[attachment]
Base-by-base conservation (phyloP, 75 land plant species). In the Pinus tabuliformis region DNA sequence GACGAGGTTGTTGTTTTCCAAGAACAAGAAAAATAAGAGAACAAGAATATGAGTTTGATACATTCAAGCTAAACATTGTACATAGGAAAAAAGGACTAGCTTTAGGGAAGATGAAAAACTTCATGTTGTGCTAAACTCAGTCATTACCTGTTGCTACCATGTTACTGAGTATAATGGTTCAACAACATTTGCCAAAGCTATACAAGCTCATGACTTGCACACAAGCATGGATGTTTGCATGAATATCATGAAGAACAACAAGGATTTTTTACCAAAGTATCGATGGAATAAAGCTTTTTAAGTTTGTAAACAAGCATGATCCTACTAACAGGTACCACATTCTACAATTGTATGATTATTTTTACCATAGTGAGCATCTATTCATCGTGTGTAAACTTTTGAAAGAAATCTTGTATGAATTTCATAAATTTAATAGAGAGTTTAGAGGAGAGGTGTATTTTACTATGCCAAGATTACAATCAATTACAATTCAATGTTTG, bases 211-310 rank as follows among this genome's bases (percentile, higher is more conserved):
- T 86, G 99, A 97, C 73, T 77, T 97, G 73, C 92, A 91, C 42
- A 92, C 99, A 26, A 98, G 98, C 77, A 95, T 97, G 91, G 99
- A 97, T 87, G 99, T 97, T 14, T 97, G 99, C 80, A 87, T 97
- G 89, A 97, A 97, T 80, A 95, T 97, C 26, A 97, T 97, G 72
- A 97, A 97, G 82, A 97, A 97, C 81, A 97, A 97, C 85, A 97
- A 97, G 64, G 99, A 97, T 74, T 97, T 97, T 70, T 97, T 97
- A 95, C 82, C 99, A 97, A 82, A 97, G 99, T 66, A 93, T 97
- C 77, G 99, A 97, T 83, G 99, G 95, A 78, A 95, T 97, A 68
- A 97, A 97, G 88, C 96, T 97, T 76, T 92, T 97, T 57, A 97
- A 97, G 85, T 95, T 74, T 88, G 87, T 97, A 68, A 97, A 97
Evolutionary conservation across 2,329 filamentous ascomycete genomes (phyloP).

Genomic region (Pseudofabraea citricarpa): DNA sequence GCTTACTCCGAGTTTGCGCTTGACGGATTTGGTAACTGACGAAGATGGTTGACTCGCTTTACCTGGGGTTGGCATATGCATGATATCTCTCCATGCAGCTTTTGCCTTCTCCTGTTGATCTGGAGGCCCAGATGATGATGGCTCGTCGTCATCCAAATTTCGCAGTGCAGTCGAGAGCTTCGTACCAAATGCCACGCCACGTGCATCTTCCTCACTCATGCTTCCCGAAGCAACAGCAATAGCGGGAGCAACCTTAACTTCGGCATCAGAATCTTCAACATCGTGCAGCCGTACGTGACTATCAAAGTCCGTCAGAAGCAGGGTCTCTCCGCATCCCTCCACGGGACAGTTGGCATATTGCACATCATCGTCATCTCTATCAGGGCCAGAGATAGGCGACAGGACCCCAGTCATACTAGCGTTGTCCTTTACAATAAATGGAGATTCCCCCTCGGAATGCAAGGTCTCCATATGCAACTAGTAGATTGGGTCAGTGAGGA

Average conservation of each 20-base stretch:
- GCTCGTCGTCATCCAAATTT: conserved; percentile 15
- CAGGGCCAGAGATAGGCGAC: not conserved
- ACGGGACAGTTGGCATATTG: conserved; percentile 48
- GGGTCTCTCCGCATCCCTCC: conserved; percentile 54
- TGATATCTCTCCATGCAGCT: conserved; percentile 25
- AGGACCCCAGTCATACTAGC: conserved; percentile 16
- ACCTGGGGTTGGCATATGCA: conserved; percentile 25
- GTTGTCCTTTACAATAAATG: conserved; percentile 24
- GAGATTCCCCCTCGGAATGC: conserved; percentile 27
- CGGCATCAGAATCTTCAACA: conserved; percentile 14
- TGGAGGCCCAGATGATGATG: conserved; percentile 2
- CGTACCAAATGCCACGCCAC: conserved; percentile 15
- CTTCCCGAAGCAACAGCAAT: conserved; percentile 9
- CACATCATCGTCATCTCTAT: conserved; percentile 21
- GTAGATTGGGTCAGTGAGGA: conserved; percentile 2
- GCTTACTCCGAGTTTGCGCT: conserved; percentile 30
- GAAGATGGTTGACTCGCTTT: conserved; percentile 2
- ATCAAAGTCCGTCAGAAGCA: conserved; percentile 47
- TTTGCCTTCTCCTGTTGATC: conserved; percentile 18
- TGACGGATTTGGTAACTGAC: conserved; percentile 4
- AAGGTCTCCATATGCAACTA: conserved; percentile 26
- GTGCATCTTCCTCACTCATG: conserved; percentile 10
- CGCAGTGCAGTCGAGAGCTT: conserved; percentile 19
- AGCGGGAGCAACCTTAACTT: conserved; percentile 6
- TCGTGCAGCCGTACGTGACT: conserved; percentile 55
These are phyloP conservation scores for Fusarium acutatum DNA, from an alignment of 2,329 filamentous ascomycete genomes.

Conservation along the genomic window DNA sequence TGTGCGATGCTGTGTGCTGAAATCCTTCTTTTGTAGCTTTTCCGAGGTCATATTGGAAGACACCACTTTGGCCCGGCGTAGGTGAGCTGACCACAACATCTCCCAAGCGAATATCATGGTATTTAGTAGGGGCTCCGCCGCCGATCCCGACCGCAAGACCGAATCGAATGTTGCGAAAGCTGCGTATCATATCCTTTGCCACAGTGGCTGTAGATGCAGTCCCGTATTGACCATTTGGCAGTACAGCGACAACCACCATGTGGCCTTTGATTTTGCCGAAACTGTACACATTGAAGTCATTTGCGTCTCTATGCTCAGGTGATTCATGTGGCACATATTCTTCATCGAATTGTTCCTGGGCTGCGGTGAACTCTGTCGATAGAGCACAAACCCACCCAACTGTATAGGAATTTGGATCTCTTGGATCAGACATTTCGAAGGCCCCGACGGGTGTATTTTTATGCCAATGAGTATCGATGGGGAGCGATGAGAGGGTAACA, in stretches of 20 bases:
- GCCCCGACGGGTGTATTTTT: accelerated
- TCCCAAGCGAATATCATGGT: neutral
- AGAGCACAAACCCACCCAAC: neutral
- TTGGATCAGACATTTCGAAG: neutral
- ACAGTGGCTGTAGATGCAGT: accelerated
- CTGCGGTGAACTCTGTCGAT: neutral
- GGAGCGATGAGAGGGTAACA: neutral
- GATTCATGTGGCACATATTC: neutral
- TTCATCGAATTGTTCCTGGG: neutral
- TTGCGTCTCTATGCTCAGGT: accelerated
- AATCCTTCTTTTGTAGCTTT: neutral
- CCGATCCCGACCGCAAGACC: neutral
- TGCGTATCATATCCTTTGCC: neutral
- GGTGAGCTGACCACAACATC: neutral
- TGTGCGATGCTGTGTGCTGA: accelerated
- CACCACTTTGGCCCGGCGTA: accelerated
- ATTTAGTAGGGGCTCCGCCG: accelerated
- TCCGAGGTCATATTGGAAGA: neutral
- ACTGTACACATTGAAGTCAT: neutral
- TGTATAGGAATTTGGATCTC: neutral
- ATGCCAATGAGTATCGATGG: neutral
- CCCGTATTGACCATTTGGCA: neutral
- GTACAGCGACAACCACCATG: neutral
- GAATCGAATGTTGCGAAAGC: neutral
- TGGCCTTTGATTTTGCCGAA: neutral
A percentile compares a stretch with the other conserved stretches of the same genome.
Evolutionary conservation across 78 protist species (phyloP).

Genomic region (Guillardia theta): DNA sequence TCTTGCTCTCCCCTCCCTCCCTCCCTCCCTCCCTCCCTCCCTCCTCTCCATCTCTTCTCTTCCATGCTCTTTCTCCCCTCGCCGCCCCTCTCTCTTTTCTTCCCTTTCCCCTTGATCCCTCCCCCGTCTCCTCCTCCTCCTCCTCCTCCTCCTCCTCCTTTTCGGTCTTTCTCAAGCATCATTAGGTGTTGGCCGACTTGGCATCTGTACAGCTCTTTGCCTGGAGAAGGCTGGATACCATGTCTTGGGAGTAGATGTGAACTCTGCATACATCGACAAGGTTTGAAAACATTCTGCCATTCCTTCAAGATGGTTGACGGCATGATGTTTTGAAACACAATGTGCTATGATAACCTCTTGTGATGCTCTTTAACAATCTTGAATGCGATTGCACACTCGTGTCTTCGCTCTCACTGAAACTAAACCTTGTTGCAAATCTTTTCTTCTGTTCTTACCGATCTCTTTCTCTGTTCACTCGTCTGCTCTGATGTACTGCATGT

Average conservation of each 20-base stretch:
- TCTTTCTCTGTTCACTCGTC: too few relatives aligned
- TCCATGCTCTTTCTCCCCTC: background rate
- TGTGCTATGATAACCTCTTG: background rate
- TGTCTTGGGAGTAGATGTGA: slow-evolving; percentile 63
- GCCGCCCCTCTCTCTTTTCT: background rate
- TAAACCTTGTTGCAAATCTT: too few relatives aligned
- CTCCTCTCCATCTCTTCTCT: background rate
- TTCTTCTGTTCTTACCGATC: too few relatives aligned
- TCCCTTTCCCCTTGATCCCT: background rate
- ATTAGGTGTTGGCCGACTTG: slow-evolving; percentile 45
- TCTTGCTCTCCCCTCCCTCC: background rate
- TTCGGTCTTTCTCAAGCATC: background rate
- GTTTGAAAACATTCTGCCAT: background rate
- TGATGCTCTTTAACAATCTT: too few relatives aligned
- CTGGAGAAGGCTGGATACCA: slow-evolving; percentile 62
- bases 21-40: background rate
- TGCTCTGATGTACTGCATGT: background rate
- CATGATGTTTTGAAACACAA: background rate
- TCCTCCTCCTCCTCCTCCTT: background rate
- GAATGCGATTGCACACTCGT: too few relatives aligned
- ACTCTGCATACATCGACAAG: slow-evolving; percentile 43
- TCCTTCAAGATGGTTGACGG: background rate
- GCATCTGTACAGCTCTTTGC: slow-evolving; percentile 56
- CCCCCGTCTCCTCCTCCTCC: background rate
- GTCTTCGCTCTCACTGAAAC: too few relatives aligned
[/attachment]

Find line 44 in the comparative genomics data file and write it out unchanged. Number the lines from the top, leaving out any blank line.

- AGAGCACAAACCCACCCAAC: neutral